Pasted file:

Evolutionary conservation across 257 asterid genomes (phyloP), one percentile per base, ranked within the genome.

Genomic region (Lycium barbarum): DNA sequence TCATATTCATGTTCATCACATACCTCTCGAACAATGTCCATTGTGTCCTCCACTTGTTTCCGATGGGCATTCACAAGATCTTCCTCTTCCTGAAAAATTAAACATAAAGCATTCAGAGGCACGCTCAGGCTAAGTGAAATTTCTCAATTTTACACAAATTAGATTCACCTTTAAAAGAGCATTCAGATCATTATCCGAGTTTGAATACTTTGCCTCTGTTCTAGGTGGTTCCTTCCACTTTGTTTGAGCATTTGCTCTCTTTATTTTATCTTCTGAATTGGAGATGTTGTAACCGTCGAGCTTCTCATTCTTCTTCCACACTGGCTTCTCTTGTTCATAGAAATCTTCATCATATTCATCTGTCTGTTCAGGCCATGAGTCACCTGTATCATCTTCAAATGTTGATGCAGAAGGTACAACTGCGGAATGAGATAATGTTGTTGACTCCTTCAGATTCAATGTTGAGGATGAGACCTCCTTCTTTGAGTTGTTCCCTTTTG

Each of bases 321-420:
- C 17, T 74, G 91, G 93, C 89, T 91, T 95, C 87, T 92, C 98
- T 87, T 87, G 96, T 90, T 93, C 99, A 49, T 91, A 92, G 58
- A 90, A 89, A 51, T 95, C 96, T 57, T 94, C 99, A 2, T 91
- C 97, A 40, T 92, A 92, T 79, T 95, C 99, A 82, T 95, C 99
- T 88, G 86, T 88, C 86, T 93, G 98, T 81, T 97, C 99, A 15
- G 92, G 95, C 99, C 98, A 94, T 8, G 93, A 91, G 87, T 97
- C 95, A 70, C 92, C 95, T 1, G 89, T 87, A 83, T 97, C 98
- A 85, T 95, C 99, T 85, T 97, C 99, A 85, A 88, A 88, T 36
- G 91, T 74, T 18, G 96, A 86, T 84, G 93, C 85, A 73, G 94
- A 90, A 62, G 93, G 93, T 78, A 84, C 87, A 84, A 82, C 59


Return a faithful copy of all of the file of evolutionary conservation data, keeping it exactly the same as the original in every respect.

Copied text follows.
Evolutionary conservation across 257 asterid genomes (phyloP), one percentile per base, ranked within the genome.

Genomic region (Lycium barbarum): DNA sequence TCATATTCATGTTCATCACATACCTCTCGAACAATGTCCATTGTGTCCTCCACTTGTTTCCGATGGGCATTCACAAGATCTTCCTCTTCCTGAAAAATTAAACATAAAGCATTCAGAGGCACGCTCAGGCTAAGTGAAATTTCTCAATTTTACACAAATTAGATTCACCTTTAAAAGAGCATTCAGATCATTATCCGAGTTTGAATACTTTGCCTCTGTTCTAGGTGGTTCCTTCCACTTTGTTTGAGCATTTGCTCTCTTTATTTTATCTTCTGAATTGGAGATGTTGTAACCGTCGAGCTTCTCATTCTTCTTCCACACTGGCTTCTCTTGTTCATAGAAATCTTCATCATATTCATCTGTCTGTTCAGGCCATGAGTCACCTGTATCATCTTCAAATGTTGATGCAGAAGGTACAACTGCGGAATGAGATAATGTTGTTGACTCCTTCAGATTCAATGTTGAGGATGAGACCTCCTTCTTTGAGTTGTTCCCTTTTG

Each of bases 321-420:
- C 17, T 74, G 91, G 93, C 89, T 91, T 95, C 87, T 92, C 98
- T 87, T 87, G 96, T 90, T 93, C 99, A 49, T 91, A 92, G 58
- A 90, A 89, A 51, T 95, C 96, T 57, T 94, C 99, A 2, T 91
- C 97, A 40, T 92, A 92, T 79, T 95, C 99, A 82, T 95, C 99
- T 88, G 86, T 88, C 86, T 93, G 98, T 81, T 97, C 99, A 15
- G 92, G 95, C 99, C 98, A 94, T 8, G 93, A 91, G 87, T 97
- C 95, A 70, C 92, C 95, T 1, G 89, T 87, A 83, T 97, C 98
- A 85, T 95, C 99, T 85, T 97, C 99, A 85, A 88, A 88, T 36
- G 91, T 74, T 18, G 96, A 86, T 84, G 93, C 85, A 73, G 94
- A 90, A 62, G 93, G 93, T 78, A 84, C 87, A 84, A 82, C 59